&) and then updates the rights to the tty devices. I am not sure why the xinit program needs those but in my case it did not start otherwise. Also make sure that the user you are using is in the tty group. If your user is called pi you can use the
sudo usermod -a -G tty pi command to add it.
Finally the file starts the x server environment and calls the second script.
#!/bin/sh DISPLAY=:0 xrandr --output HDMI-1 --rotate right unclutter & xset -dpms # disable DPMS (Energy Star) features. xset s off # disable screen saver xset s noblank # don’t blank the video device matchbox-window-manager & chromium-browser --incognito --kiosk http://localhost:8080/ # MagicMirror runs on 8080 by default
The display line rotates the connected screen by 90° to the right as I am using it this way (you can also use
left/normal/inverted). This setting does not survive a restart which is why I added it here. Delete it if you do not need it. You are supposed to use
/boot/config.txt on some models to rotate the screen but that did not work for me here.
Afterwards it start the unclutter program to hide the cursor, disabled some screen saver settings and finally starts the chromium browser to show the website. If you changed the port in the MagicMirror config file you need to also update it here.
That’s it, now you should be able to start the software via
./start_magic.sh. It will only run until you restart the Pi.
How to auto start MagicMirror² on the Pi Zero W
To fix this we can also automatically start the software after each reboot. There are a couple of different ways to achieve this but for now I am using this one:
# enable auto login sudo raspi-config # -> system options, console auto login # now add some lines to your profile file to start the scripts nano .profile # then save and reboot to test sudo reboot
In the .profile file you can add any command and it will be run at startup. I added this to start the program:
#Start mirror on profile load, but only if this isn't an ssh session if [ -n "$SSH_CLIENT" ] || [ -n "$SSH_TTY" ]; then echo "Hello, SSH!" # SSH session, do not try to launch SmartMirror, or it will make configuring things difficult else sh ~/start_magic.sh # Not an SSH session, run SmartMirror fi
Now the software should start after each reboot. It will take 1-2 minutes though so be patient. I will also investigate some other ways and add my findings here later.
Using a the MagicMirror_scripts
An alternative to this straight forward but a bit time consuming installation process is using a premade installation script. The (semi)official MagicMirror_scripts repository provides such a script. The installation even supports the Pi Zero W and the newest version of Pi OS. Make sure to install the full version though, not the lite one I used. Installation is as simple as:
bash -c "$(curl -sL https://raw.githubusercontent.com/sdetweil/MagicMirror_scripts/master/raspberry.sh)"
Then the software can be controlled via the pm2 task manager like:
pm2 start MagicMirror pm2 restart MagicMirror pm2 stop MagicMirror pm2 logs
In my case everything was working but the screen rotation was still wrong. I fixed this by adding the
DISPLAY=:0 xrandr --output HDMI-1 --rotate right line to the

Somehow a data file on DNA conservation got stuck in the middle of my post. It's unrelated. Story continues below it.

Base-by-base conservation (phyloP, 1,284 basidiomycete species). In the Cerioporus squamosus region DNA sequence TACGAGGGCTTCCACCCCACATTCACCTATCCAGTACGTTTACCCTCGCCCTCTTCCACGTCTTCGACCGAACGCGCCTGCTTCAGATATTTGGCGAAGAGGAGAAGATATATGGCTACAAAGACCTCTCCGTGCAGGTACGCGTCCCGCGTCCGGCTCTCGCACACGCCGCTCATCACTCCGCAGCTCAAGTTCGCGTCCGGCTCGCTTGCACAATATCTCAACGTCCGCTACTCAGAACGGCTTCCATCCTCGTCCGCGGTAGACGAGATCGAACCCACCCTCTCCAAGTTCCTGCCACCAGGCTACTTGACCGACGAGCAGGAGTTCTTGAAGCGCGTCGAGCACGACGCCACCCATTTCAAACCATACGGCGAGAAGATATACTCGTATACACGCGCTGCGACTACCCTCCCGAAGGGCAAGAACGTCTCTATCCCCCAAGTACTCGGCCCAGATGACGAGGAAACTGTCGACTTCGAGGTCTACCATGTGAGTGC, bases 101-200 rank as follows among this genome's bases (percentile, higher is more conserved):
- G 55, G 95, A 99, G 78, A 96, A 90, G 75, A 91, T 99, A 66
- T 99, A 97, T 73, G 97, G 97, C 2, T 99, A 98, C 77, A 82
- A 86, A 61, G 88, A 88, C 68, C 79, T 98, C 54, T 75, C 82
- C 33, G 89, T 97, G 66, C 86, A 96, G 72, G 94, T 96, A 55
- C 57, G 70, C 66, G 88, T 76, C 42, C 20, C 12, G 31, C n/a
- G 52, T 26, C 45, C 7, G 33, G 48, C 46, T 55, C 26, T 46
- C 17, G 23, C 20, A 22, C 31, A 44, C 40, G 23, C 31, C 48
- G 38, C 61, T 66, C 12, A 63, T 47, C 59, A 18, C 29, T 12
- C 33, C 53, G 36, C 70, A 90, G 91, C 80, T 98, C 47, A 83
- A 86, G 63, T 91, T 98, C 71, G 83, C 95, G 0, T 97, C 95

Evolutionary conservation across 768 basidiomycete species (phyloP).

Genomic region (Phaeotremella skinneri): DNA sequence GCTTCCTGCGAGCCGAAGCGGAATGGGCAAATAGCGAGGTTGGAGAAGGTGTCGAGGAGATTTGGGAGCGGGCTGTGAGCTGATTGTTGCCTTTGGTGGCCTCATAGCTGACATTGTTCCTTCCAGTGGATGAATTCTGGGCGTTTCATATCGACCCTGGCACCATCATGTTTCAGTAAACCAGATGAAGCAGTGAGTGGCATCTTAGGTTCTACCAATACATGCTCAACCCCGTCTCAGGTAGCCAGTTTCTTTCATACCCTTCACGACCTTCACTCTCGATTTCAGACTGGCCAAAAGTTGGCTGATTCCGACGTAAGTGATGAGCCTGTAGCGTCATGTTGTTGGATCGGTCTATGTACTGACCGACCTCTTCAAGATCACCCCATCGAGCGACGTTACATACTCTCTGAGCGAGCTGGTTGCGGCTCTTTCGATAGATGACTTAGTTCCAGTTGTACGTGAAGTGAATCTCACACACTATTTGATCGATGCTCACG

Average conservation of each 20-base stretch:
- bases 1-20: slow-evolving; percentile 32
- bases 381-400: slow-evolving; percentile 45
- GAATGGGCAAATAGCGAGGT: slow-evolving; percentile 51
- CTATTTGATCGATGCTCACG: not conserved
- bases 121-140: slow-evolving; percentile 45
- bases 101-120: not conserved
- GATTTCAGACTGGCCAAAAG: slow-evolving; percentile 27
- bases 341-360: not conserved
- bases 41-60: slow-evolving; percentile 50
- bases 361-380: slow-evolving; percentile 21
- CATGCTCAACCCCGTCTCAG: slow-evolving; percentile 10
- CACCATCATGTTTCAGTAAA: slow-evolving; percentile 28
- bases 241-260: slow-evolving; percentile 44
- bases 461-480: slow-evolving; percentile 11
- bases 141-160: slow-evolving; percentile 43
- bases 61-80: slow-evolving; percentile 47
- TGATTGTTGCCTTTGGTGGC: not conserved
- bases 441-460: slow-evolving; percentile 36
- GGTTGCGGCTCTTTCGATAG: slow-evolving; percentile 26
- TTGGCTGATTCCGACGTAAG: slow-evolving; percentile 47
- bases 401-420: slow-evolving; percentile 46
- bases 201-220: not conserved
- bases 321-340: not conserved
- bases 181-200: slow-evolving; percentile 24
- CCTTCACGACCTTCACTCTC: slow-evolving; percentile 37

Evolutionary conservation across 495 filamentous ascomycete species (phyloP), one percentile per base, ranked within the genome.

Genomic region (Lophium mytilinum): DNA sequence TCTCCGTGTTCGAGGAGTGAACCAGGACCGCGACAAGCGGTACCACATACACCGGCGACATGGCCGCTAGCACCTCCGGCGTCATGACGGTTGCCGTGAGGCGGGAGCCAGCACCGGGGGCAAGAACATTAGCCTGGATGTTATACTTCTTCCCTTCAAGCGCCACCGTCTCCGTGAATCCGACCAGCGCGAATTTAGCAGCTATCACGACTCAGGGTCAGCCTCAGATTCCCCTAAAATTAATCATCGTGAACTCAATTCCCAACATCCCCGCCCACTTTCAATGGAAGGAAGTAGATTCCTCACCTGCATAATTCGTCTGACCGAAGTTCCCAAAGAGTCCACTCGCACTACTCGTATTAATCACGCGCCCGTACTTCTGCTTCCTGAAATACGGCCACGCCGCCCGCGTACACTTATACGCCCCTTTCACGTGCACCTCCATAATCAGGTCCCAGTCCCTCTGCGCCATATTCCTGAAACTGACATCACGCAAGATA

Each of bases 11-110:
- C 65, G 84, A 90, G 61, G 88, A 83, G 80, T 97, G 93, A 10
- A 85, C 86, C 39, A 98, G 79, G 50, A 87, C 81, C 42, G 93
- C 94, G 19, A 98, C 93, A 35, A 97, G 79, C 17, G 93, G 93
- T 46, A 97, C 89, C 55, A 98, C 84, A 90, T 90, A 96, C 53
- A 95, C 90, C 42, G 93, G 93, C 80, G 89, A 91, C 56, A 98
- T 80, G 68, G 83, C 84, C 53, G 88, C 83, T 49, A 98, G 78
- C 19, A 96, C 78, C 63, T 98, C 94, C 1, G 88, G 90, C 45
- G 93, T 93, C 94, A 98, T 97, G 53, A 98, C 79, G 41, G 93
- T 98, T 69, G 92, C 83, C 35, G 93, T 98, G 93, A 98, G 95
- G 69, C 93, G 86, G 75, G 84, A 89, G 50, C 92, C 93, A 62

MagicMirrors/installers/mm.sh file. I have also switched to using the lightweight Midori browser as Chrome in this setup pretty much maxes out the CPU. All of this results in a
mm.sh file that looks like this:
cd ~/MagicMirror export external_browser=midori DISPLAY=:0 xrandr --output HDMI-1 --rotate right DISPLAY=:0 npm start
I also had to manually add unclutter to get rid of the cursor.
Control the TV via CEC from the Pi Zero W
Now the Pi will show the MagicMirror image on the TV. You can control the Pi itself in various ways including SSH but what about the TV itself? I was looking for an automated way of doing that and thankfully the Pi supports CEC – a way of controlling a screen via HDMI.
This is a good tutorial on CEC with the PI but here is how to do it quickly:
sudo apt install cec-utils # now you can use it like echo 'scan' | cec-client -s -d 1 # which will show something like this if your TV supports CEC: opening a connection to the CEC adapter... requesting CEC bus information ... CEC bus information =================== device #0: TV address: 0.0.0.0 active source: no vendor: Philips osd string: TV CEC version: 1.4 power status: on language: ger device #1: Recorder 1 address: 22.214.171.124 active source: no vendor: Philips osd string: CECTester CEC version: 1.4 power status: on language: eng currently active source: unknown (-1) # 0 is the TV, 1 is the pi itself # now you can turn the screen off echo 'standby 0.0.0.0' | cec-client -s -d 1 # or on echo 'on 0.0.0.0' | cec-client -s -d 1 # or get the current state echo 'pow 0.0.0.0' | cec-client -s -d 1
More to come
After a couple of days of trial and error I finally managed to get everything working like described here. I hope this will also help others in the same situation. If you find anything here that is not working or could be done better please send me an email or a message on Twitter and I will update this post.
I am also still experimenting with better ways to run the software and might also add some monitoring in the future.
There will also be other posts here describing how I built the mirror itself and how I set up my current screen. Here is a sneak peek: